by Max Rameau
Pan-African Community Action (PACAPower.org)
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Fear of the global COVID-19/coronavirus pandemic is compelling local, state and even the US government itself to do what protests, law suits, policy position papers and appeals to human decency could not: treating people as if they were valued members of the human family.
Government agencies that have consistently demonstrated a wanton disregard for the well-being of poor Black and LGBTQ people have taken a series of actions that, prior to the COVID-19 pandemic, liberals did not necessarily support, progressives were reluctant to demand and radicals thought were impossible to achieve in the political moment.
For example, in the wake of the coronavirus, several municipalities are limiting police contacts and even arrests for non-violent offenses. Multiple prison systems are releasing inmates to ease overcrowding and allow for physical distancing. The city of Detroit has not only stopped shutting off the water service of those who cannot afford the bills, but is reconnecting already shut-off service. The state of California is directly housing its homeless population, including 8,500 hotel rooms in the Bay area alone. And the federal government is sending checks to taxpayers with no requirements.
While many are lauding these and other developments, which under other circumstances would be called radical, it is important to examine this rapid turn of events objectively and with clear political analysis for their impact on working class Black communities, particularly for the women and LGBTQ folks therein.
This is not for us, it is for them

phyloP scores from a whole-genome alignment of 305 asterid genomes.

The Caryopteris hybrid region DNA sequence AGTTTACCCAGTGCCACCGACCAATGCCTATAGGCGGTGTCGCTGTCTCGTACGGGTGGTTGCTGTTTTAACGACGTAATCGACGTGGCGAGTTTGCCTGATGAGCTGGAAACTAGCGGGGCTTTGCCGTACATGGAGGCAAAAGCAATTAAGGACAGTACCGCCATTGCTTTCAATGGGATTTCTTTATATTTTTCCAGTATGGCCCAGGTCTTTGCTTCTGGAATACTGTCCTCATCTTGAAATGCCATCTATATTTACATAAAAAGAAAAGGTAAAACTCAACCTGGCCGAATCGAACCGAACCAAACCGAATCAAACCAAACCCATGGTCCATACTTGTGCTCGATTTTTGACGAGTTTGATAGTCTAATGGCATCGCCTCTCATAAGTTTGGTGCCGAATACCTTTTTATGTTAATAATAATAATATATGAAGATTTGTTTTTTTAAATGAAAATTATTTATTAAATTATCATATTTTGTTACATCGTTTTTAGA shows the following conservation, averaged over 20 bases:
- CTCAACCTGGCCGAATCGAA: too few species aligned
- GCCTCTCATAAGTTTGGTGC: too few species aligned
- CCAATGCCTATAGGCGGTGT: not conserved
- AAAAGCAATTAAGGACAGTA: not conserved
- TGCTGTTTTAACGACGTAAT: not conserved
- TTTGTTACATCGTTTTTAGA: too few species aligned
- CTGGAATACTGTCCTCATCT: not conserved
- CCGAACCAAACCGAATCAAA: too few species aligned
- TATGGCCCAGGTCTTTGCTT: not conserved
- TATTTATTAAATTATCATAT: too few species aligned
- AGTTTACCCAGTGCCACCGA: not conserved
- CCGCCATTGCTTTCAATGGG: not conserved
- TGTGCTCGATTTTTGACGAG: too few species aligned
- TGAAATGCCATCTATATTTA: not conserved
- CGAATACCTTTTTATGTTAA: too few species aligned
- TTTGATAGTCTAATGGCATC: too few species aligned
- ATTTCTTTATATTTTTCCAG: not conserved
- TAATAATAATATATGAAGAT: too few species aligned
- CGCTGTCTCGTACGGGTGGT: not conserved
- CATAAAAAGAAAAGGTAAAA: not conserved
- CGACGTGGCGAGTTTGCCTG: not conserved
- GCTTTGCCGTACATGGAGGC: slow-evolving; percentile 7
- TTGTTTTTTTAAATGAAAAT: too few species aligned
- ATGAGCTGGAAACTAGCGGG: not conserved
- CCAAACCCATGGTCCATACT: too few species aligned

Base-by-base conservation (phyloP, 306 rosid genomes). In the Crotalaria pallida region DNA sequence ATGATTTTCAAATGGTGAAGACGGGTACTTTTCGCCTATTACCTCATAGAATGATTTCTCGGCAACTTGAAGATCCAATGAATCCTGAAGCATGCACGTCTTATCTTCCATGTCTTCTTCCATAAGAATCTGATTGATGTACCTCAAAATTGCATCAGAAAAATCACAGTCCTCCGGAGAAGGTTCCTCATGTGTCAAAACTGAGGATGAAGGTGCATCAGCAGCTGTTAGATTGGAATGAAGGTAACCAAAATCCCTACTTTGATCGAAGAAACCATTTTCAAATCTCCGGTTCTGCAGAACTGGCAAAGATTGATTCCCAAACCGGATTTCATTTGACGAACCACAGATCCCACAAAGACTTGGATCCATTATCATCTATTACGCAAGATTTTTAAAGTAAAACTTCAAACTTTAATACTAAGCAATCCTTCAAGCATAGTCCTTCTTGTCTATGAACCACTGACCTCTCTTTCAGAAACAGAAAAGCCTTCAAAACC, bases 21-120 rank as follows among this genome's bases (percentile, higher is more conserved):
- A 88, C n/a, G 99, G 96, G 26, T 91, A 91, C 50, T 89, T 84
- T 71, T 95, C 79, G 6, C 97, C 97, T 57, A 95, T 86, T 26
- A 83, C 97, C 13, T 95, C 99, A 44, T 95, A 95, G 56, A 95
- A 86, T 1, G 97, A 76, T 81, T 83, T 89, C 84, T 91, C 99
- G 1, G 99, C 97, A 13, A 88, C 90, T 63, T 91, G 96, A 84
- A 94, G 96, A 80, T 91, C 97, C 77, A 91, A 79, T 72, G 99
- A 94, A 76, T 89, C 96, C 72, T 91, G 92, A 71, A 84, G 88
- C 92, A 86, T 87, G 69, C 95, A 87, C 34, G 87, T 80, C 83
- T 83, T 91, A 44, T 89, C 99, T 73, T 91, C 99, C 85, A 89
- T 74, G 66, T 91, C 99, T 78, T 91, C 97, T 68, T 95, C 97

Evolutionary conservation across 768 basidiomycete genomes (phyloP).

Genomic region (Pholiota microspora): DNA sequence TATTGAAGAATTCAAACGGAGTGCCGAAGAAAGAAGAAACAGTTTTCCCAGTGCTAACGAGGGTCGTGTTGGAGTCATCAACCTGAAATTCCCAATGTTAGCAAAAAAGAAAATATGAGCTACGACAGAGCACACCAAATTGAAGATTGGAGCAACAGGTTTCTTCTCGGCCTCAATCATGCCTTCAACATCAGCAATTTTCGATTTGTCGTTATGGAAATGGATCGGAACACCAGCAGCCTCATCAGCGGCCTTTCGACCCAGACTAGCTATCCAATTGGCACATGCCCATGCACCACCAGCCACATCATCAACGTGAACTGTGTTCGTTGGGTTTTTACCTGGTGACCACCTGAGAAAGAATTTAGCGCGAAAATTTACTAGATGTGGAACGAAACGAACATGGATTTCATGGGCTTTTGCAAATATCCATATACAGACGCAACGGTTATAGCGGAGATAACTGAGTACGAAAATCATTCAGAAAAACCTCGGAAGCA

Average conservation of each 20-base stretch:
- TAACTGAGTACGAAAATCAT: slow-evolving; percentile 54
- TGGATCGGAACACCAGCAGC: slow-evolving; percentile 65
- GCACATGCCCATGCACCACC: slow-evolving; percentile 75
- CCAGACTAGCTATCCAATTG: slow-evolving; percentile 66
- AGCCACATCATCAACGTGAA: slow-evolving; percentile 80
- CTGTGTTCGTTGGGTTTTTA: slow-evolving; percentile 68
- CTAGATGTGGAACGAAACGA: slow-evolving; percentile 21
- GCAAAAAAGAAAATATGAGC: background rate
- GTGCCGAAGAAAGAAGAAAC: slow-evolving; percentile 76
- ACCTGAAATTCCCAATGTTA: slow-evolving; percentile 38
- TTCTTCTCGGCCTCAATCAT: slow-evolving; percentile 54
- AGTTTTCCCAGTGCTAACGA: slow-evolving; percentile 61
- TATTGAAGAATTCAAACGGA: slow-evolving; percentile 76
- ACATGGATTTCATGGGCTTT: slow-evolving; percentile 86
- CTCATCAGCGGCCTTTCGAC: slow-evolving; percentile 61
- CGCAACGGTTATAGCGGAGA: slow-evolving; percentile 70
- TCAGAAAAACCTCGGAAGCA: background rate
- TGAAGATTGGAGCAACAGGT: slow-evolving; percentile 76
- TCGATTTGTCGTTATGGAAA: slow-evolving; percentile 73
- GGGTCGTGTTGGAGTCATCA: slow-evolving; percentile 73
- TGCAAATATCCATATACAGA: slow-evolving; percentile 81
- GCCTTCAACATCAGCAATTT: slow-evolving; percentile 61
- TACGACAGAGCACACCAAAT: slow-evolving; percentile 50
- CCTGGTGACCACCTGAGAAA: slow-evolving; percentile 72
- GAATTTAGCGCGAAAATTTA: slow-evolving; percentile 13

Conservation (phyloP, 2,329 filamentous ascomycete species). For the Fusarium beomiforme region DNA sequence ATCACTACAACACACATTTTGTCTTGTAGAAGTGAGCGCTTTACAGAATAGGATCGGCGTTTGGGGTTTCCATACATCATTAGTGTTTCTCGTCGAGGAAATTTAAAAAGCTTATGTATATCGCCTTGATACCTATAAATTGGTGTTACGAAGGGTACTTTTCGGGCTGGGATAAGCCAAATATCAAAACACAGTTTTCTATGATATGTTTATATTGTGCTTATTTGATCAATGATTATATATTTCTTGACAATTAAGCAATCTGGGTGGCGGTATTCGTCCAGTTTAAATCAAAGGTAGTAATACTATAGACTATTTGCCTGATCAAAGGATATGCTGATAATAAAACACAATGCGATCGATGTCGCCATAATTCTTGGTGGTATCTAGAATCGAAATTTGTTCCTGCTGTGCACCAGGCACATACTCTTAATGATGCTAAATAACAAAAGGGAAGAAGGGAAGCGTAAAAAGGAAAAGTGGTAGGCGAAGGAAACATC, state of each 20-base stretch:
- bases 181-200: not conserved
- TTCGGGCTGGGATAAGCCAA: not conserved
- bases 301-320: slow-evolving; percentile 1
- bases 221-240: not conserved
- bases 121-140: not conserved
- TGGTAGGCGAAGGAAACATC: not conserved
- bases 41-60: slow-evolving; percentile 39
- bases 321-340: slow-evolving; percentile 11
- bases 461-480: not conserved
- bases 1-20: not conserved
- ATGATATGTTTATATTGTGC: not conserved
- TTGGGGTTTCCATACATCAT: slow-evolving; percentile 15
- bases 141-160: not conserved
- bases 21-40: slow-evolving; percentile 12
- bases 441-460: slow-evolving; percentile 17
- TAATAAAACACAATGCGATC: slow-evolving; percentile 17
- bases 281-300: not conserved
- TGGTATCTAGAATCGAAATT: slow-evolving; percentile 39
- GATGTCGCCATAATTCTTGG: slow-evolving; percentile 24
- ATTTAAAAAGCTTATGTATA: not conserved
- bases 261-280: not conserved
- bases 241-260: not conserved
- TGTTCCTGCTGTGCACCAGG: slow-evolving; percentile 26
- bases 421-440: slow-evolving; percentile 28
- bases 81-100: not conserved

The US Civil Rights Movement mobilized mass protests against the “Jim Crow” segregation laws that prevented Black people from living in certain areas and accessing basic public accommodations, such as restaurants, public transportation and even bathrooms. Probably the most effective form of protest was the ‘sit-in,’ where Black people would sit in a segregated restaurant and refuse to leave until, in the immediate, they were served and, in the longer term, the Jim Crow laws were repealed. Even though racist restaurant owners did not want to serve Black people inside their establishment, as the act would undermine the tenants of white supremacy, the crisis caused by the sit-ins compelled some of those same owners and managers to lead the charge amongst overtly racist whites to end segregation.
On February 1, 1960, four Black students from North Carolina A&T sat at the FW Woolworth lunch counter in downtown Greensboro, in clear violation of segregation laws. The store manager refused to serve the protesters, but instead of giving up, they returned with more protesters, eventually expanding to other stores in the state and region. Local whites came out to harass and even assault the protesters and the businesses refused to budge on the central demand of treating all customers the same, with the Woolworths corporate headquarters announcing it would continue “to abide by local custom” and refuse to serve Blacks. 
As the stalemate dragged on, the businesses continued to pay for rent, electricity, payroll and food, but were losing money because they could not make any sales to the Black customers. Consequently, by the end of July, after losing over $200,000 of business- approximately $1.7 million in 2020 dollars- the same manager that refused to serve Blacks a few months earlier, broke state law, local customs and store policy by serving Blacks at the counter, a move soon followed by other stores across the South .
Even though the specific actions or measures enacted aligned precisely with what protesters demanded, no astute political thinker concluded that the same corporations that unmercifully enforced segregation had somehow changed their ideology and motivations towards Black people. No one was under the impression that the corporations, or the racists who ran those corporations, suddenly recognized the humanity of Black people or the immorality of Jim Crow segregation.
Racist companies and individuals did not suddenly decide to do Black people a favor. Instead, they engaged in a complex cost-benefit analysis that revealed it is cheaper to change their behavior towards Black people than to lose everything to Black protests. So, even as they appeared radical in relation to their previous behavior, the changes were superficial and only a means to mitigate an external crisis that threatened to destroy the company.